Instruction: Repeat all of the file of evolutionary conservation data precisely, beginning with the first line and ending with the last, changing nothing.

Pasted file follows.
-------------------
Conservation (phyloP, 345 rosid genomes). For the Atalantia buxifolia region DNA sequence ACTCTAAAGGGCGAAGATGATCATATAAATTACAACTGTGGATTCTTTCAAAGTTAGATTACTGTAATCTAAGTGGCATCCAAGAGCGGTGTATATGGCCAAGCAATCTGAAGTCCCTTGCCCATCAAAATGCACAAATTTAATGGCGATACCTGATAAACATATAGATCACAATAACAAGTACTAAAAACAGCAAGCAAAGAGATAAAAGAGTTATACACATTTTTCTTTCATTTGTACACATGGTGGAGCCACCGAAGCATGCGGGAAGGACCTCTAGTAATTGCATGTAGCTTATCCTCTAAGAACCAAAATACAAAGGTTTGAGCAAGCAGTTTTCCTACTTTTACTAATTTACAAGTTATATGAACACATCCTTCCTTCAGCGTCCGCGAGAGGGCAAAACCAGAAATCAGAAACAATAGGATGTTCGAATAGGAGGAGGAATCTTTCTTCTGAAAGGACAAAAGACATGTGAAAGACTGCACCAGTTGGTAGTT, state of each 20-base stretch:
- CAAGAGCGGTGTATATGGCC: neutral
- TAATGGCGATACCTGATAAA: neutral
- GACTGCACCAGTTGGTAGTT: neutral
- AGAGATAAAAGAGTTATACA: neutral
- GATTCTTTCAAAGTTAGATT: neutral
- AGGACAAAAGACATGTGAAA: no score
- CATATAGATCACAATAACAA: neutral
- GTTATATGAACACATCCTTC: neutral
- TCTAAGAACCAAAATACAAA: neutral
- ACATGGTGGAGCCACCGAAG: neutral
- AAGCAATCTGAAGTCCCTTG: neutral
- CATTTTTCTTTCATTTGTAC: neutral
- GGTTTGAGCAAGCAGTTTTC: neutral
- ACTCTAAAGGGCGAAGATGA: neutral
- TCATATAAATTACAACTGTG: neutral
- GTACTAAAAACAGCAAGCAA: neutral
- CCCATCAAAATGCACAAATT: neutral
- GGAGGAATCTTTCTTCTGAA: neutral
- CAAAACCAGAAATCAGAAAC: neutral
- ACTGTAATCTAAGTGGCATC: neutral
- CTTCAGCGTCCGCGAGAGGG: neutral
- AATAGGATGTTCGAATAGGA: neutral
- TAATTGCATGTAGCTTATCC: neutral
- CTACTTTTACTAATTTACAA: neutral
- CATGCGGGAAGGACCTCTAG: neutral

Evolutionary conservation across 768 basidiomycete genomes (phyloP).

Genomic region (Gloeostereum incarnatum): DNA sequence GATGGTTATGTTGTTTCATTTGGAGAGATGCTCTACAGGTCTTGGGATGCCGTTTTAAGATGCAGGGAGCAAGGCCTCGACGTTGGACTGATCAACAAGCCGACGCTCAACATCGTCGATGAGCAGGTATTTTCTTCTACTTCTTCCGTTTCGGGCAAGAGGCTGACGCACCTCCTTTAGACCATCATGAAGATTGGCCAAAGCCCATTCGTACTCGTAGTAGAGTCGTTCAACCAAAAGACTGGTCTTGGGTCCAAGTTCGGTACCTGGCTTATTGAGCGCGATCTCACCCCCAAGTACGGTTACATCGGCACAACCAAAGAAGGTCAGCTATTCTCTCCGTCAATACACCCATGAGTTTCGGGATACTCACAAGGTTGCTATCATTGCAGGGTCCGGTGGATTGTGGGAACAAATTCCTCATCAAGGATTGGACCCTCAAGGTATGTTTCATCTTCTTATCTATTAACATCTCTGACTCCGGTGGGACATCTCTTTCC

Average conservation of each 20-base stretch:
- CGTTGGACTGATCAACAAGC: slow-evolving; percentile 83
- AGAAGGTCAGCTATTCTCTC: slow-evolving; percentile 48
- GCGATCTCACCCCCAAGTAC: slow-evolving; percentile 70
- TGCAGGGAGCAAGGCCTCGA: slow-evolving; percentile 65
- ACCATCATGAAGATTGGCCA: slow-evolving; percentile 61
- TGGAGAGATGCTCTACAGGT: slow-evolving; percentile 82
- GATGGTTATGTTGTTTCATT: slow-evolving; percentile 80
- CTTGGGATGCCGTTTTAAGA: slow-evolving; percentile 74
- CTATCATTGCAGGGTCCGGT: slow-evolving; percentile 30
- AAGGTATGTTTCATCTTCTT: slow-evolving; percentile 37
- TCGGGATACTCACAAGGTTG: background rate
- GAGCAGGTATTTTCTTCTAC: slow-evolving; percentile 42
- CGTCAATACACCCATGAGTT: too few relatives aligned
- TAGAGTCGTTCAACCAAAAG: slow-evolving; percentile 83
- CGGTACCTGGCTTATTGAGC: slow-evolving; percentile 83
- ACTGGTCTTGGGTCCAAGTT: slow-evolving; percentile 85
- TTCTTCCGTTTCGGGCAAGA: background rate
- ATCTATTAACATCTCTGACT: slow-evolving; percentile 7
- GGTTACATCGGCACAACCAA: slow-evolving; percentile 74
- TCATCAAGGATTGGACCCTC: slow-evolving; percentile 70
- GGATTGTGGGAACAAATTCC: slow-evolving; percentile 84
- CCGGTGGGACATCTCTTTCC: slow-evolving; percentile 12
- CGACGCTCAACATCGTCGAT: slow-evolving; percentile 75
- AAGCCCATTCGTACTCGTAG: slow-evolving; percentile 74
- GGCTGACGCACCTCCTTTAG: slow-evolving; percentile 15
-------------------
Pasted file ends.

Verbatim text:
Conservation (phyloP, 345 rosid genomes). For the Atalantia buxifolia region DNA sequence ACTCTAAAGGGCGAAGATGATCATATAAATTACAACTGTGGATTCTTTCAAAGTTAGATTACTGTAATCTAAGTGGCATCCAAGAGCGGTGTATATGGCCAAGCAATCTGAAGTCCCTTGCCCATCAAAATGCACAAATTTAATGGCGATACCTGATAAACATATAGATCACAATAACAAGTACTAAAAACAGCAAGCAAAGAGATAAAAGAGTTATACACATTTTTCTTTCATTTGTACACATGGTGGAGCCACCGAAGCATGCGGGAAGGACCTCTAGTAATTGCATGTAGCTTATCCTCTAAGAACCAAAATACAAAGGTTTGAGCAAGCAGTTTTCCTACTTTTACTAATTTACAAGTTATATGAACACATCCTTCCTTCAGCGTCCGCGAGAGGGCAAAACCAGAAATCAGAAACAATAGGATGTTCGAATAGGAGGAGGAATCTTTCTTCTGAAAGGACAAAAGACATGTGAAAGACTGCACCAGTTGGTAGTT, state of each 20-base stretch:
- CAAGAGCGGTGTATATGGCC: neutral
- TAATGGCGATACCTGATAAA: neutral
- GACTGCACCAGTTGGTAGTT: neutral
- AGAGATAAAAGAGTTATACA: neutral
- GATTCTTTCAAAGTTAGATT: neutral
- AGGACAAAAGACATGTGAAA: no score
- CATATAGATCACAATAACAA: neutral
- GTTATATGAACACATCCTTC: neutral
- TCTAAGAACCAAAATACAAA: neutral
- ACATGGTGGAGCCACCGAAG: neutral
- AAGCAATCTGAAGTCCCTTG: neutral
- CATTTTTCTTTCATTTGTAC: neutral
- GGTTTGAGCAAGCAGTTTTC: neutral
- ACTCTAAAGGGCGAAGATGA: neutral
- TCATATAAATTACAACTGTG: neutral
- GTACTAAAAACAGCAAGCAA: neutral
- CCCATCAAAATGCACAAATT: neutral
- GGAGGAATCTTTCTTCTGAA: neutral
- CAAAACCAGAAATCAGAAAC: neutral
- ACTGTAATCTAAGTGGCATC: neutral
- CTTCAGCGTCCGCGAGAGGG: neutral
- AATAGGATGTTCGAATAGGA: neutral
- TAATTGCATGTAGCTTATCC: neutral
- CTACTTTTACTAATTTACAA: neutral
- CATGCGGGAAGGACCTCTAG: neutral

Evolutionary conservation across 768 basidiomycete genomes (phyloP).

Genomic region (Gloeostereum incarnatum): DNA sequence GATGGTTATGTTGTTTCATTTGGAGAGATGCTCTACAGGTCTTGGGATGCCGTTTTAAGATGCAGGGAGCAAGGCCTCGACGTTGGACTGATCAACAAGCCGACGCTCAACATCGTCGATGAGCAGGTATTTTCTTCTACTTCTTCCGTTTCGGGCAAGAGGCTGACGCACCTCCTTTAGACCATCATGAAGATTGGCCAAAGCCCATTCGTACTCGTAGTAGAGTCGTTCAACCAAAAGACTGGTCTTGGGTCCAAGTTCGGTACCTGGCTTATTGAGCGCGATCTCACCCCCAAGTACGGTTACATCGGCACAACCAAAGAAGGTCAGCTATTCTCTCCGTCAATACACCCATGAGTTTCGGGATACTCACAAGGTTGCTATCATTGCAGGGTCCGGTGGATTGTGGGAACAAATTCCTCATCAAGGATTGGACCCTCAAGGTATGTTTCATCTTCTTATCTATTAACATCTCTGACTCCGGTGGGACATCTCTTTCC

Average conservation of each 20-base stretch:
- CGTTGGACTGATCAACAAGC: slow-evolving; percentile 83
- AGAAGGTCAGCTATTCTCTC: slow-evolving; percentile 48
- GCGATCTCACCCCCAAGTAC: slow-evolving; percentile 70
- TGCAGGGAGCAAGGCCTCGA: slow-evolving; percentile 65
- ACCATCATGAAGATTGGCCA: slow-evolving; percentile 61
- TGGAGAGATGCTCTACAGGT: slow-evolving; percentile 82
- GATGGTTATGTTGTTTCATT: slow-evolving; percentile 80
- CTTGGGATGCCGTTTTAAGA: slow-evolving; percentile 74
- CTATCATTGCAGGGTCCGGT: slow-evolving; percentile 30
- AAGGTATGTTTCATCTTCTT: slow-evolving; percentile 37
- TCGGGATACTCACAAGGTTG: background rate
- GAGCAGGTATTTTCTTCTAC: slow-evolving; percentile 42
- CGTCAATACACCCATGAGTT: too few relatives aligned
- TAGAGTCGTTCAACCAAAAG: slow-evolving; percentile 83
- CGGTACCTGGCTTATTGAGC: slow-evolving; percentile 83
- ACTGGTCTTGGGTCCAAGTT: slow-evolving; percentile 85
- TTCTTCCGTTTCGGGCAAGA: background rate
- ATCTATTAACATCTCTGACT: slow-evolving; percentile 7
- GGTTACATCGGCACAACCAA: slow-evolving; percentile 74
- TCATCAAGGATTGGACCCTC: slow-evolving; percentile 70
- GGATTGTGGGAACAAATTCC: slow-evolving; percentile 84
- CCGGTGGGACATCTCTTTCC: slow-evolving; percentile 12
- CGACGCTCAACATCGTCGAT: slow-evolving; percentile 75
- AAGCCCATTCGTACTCGTAG: slow-evolving; percentile 74
- GGCTGACGCACCTCCTTTAG: slow-evolving; percentile 15